And with the support of brilliant work management software, businesses can now handle these freelancers more effectively than ever before, due to new innovations in space.

Companies like Teamwork, Asana and Trello, to name a few, offer companies and freelancers the ability to manage tasks, priorities and timelines. While Upwork, GoLance and others allow companies to find the most skilled freelancers for their needs. With a task force of freelancers, companies now don’t need to neglect any project due to the lack of specialized employees in their payroll.

How The Gig opportunity Benefits Freelancers
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The days of a company defining how much an employee is worth are dwindling. A report by the Kauffman Index shows that 550,000 Americans start businesses every month and in doing so, they are starting their own businesses and side hustles to command their own salaries. A comfort to many employees is the convenience of a consistent paycheck while entrepreneurs and freelancers think differently. Now more than ever there is an opportunity for entrepreneurs and freelancers to take control of their income, and many are seizing that opportunity this is the best sustainable model in a time the remote working facilities increased and became systematic.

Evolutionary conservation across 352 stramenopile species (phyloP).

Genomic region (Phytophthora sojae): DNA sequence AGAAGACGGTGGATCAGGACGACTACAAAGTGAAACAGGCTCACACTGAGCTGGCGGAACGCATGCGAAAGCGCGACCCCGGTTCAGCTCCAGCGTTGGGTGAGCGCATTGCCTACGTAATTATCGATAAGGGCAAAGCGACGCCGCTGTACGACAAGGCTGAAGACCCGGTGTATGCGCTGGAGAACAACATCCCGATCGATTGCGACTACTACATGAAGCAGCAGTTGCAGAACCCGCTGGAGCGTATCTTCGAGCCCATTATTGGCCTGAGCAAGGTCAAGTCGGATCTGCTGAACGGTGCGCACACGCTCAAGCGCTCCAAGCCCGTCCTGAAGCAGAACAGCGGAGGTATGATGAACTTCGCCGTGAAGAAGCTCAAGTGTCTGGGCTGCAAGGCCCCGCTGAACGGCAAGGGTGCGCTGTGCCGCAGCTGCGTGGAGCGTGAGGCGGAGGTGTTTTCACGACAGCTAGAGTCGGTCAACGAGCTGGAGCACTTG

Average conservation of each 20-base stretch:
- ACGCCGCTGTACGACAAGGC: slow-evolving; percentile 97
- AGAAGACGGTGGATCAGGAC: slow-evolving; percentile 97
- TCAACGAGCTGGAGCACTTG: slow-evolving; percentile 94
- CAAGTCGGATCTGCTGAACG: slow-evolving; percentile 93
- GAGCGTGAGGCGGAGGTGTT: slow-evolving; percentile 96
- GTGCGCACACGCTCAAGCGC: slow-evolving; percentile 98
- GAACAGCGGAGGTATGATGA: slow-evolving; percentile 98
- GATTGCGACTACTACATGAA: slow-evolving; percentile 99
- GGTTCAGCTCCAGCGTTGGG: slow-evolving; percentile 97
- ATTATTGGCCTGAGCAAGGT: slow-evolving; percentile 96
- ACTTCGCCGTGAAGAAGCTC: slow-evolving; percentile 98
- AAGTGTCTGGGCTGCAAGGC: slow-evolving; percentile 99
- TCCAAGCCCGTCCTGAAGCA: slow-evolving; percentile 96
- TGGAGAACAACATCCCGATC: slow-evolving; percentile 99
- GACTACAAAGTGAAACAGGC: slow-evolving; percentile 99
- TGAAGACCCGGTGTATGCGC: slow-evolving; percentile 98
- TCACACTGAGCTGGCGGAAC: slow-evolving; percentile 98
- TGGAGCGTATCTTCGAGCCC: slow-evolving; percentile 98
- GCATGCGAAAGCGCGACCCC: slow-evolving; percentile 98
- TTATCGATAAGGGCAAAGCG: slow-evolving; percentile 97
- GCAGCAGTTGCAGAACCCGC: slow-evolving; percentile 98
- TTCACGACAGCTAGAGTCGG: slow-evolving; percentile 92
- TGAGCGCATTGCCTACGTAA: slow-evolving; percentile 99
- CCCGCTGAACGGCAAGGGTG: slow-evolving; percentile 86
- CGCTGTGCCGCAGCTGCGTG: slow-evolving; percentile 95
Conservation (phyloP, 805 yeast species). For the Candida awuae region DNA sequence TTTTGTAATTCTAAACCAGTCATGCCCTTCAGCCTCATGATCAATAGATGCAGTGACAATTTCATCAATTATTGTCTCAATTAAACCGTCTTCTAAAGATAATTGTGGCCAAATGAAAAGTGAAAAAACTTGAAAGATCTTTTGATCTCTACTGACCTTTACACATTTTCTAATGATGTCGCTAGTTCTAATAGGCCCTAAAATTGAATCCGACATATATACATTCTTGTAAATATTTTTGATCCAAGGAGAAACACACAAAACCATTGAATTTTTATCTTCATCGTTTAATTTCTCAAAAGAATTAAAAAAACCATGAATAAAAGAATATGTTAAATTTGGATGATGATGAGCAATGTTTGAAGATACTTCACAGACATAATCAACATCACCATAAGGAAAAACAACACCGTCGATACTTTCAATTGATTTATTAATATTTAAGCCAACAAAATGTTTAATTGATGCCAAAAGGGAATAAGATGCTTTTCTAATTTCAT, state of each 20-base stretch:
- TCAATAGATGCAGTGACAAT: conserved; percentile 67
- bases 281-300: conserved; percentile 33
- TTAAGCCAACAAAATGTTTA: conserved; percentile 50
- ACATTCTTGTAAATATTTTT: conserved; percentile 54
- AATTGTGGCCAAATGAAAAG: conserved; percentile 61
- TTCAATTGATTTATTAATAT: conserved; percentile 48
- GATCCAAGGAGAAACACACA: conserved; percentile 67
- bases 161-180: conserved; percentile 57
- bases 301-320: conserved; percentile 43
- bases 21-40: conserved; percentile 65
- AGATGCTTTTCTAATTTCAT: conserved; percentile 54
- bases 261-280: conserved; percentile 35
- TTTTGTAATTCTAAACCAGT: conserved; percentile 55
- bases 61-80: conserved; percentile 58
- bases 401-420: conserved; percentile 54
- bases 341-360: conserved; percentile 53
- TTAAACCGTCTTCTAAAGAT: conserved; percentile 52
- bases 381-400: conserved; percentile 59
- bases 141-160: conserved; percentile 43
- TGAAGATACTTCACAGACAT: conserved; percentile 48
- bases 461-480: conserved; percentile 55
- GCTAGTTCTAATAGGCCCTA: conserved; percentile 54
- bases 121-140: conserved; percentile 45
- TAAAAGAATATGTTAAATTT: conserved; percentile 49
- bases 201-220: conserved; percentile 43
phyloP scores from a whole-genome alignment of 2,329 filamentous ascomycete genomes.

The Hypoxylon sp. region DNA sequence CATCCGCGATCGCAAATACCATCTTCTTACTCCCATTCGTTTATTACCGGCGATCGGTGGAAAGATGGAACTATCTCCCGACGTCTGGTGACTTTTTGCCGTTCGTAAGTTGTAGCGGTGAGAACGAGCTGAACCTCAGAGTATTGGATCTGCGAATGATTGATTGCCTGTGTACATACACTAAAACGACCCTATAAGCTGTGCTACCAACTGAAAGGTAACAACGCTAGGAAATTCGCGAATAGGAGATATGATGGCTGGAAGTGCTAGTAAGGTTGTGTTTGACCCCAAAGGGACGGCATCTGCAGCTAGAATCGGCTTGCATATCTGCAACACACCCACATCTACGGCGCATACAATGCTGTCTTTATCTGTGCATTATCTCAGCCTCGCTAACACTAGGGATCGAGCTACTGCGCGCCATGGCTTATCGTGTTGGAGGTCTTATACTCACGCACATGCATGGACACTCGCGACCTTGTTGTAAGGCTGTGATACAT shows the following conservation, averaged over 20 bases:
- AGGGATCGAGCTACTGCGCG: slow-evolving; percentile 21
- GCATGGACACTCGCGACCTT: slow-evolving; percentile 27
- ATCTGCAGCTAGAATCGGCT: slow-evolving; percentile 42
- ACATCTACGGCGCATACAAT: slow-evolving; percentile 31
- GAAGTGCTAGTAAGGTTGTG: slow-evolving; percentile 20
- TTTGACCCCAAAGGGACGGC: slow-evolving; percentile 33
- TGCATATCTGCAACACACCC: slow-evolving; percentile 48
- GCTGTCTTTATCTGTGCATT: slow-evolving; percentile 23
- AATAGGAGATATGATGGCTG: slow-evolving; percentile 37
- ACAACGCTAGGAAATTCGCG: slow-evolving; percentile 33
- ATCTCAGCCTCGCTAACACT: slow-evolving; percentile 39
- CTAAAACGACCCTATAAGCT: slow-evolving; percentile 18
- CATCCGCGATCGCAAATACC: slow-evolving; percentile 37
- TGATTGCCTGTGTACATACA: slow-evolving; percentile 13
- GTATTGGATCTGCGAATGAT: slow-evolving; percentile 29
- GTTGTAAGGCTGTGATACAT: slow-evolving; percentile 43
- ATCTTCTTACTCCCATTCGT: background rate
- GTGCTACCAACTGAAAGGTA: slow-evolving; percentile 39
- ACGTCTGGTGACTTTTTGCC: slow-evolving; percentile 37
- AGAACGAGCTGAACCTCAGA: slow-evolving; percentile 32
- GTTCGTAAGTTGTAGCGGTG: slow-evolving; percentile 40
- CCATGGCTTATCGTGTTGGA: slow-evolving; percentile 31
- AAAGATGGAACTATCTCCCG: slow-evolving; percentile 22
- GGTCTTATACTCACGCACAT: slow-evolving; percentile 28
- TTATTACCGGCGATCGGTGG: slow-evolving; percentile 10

Gig economy workers often appreciate flexible job hours in addition to generating their own wealth and alternate income. In my opinion, we’ll see the number of 8-5 PM, Monday through Friday jobs decline because it’s now easier than ever to work whenever it’s convenient to do so. During the COVID-19 pandemic, lock-down period workers and organizers already experienced it.

As per my observations and experience, companies that embrace freelancers will be more flexible and will innovate faster. On the flip side, becoming a freelancer and commanding your own salary is now easier than ever before. With more than 50 million people now a part of the fast-growing gig economy, those companies that aren’t embracing gig workers will soon be left behind. We are exponentially growing to the big realities of an enormous gig economy so let’s harvest the best of it. Students and young career aspirants should utilize this golden opportunity of buffet employment with their own autonomy of pace, style and preferences.